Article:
Day one I fished my lifelong friend Andrew Leaves and, as always, local guide George Garbutt, who over the years has also become a very good friend. This was Andrew’s first real attempt at fly fishing for bonefish, and I was keen for him to experience the truly superlative sight fishing Belize is rightly famous for. We started off out on the Sapodilla Cayes, Nicholas Caye to be precise, and it wasn’t long before Andrew was sporting an ear to ear grin as his first fly hooked bonefish rapidly zipped the fly line out through the rod rings. We had a great day and by the time we hit the dock back at Monkey River between us we estimated we had caught around 50 bonefish between 1-3lb, plus a few other bits and pieces, including two strong trigger fish to my fly rod.

George poles Andrew across the flats at Ranguana

George poles Andrew across the flats at Ranguana

Day two we ran north to Tarpon Caye to fish for tarpon, and it wasn’t long before we were casting to cruising and rolling fish up to about 50lb. We had a few fish follow our flies but could not get any to eat, other than one fish that smashed violently at my fly and rather than inhaling it knocked it aside in a bulge of water. After a few hours we ran south to Ranguana Caye, and it wasn’t long before once again we were both catch plenty of nice bonefish up to 3lb+. Ranguana is a tiny caye yet it sports a few huts offering overnight accommodation and a small bar, perfect for a thirst quenching Belikin beer or two at the end of a great day on the water.

A cold Belikin, the perfect end to a 'tough' day on the flats

A cold Belikin, the perfect end to a ‘tough’ day on the flats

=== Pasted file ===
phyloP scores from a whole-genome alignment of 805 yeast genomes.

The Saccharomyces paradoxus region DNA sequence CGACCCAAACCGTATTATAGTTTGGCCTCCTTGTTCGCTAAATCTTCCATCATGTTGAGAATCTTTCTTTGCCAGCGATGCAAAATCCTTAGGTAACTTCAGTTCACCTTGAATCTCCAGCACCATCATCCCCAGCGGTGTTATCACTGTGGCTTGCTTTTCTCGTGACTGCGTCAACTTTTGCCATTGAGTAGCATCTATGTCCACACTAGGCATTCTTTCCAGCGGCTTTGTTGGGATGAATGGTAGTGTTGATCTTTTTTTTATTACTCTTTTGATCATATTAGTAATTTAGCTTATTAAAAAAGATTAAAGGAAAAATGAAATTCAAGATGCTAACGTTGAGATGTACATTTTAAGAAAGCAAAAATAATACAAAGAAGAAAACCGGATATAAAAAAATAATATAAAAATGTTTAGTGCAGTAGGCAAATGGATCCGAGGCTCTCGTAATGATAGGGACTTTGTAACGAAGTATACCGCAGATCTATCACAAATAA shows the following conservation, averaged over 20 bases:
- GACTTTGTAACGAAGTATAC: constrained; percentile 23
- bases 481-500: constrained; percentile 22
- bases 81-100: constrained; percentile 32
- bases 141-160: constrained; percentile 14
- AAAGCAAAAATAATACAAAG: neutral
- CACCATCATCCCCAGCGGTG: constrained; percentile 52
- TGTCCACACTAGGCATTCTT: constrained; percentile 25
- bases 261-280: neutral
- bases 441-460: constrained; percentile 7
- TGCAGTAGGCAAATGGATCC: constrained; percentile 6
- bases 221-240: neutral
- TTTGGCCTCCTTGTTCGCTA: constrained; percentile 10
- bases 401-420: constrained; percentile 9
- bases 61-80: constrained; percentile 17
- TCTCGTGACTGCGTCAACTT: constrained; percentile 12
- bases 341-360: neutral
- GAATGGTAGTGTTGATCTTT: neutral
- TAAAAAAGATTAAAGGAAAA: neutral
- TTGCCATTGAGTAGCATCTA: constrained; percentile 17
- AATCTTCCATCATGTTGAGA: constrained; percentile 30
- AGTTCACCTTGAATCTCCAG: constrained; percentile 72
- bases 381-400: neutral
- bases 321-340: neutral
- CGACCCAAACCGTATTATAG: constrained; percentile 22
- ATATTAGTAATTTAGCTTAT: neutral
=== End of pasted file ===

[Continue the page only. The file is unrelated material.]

Casting to a bonefish off Ranguana

Casting to a bonefish off Ranguana

As promised on day three we woke to a freshening breeze and a heavy sky that promised rain. No chance of getting out to the Sapodilla Cayes, we elected to work the plethora of channels, lagoons and secluded mangrove backwaters that extend north from Monkey River up towards Placencia. I love this sort of challenging fishing, fishing that involves accurately casting flies, lures or baits right under the mangroves, often to laid up or rolling fish. As things turned out the weather was not too bad, and by the end of the day I had released two small tarpon and a snook on fly, with Andrew boating 5 nice snook caught on a lure.

Fly caught snook

Fly caught snook

Small tarpon caught on fly near Placencia

Small tarpon caught on fly near Placencia

Days four and five were tough, wet and windy and while a few odd fish were caught there’s nothing much to report, other than the fact that the weather is it’s own boss and there’s really not a whole lot you can do about it.

Another nice fly caught snook

Another nice fly caught snook

Day six dawned with broken cloud and a much lighter winds, so we elected to run offshore to the Sapodilla’s to catch more bonefish while conditions held. It’s a 22 mile run from Monkey River, 22 miles of butt slamming, spray drenching discomfort, given the prevailing conditions, but at least once we reached the flats conditions were comfortable. At first fishing was tough, the previous days of strong wind and heavy rain had coloured the normally crystal clear water, and appeared to have pushed the bonefish out of shallow water. Until the sun got high enough sight fishing was next to impossible, but when conditions did improve George quickly found us some fish. Once again we were both soon hooked up to fast running bonefish, along with various jacks and some very nice yellow tail and Lane snapper added variety.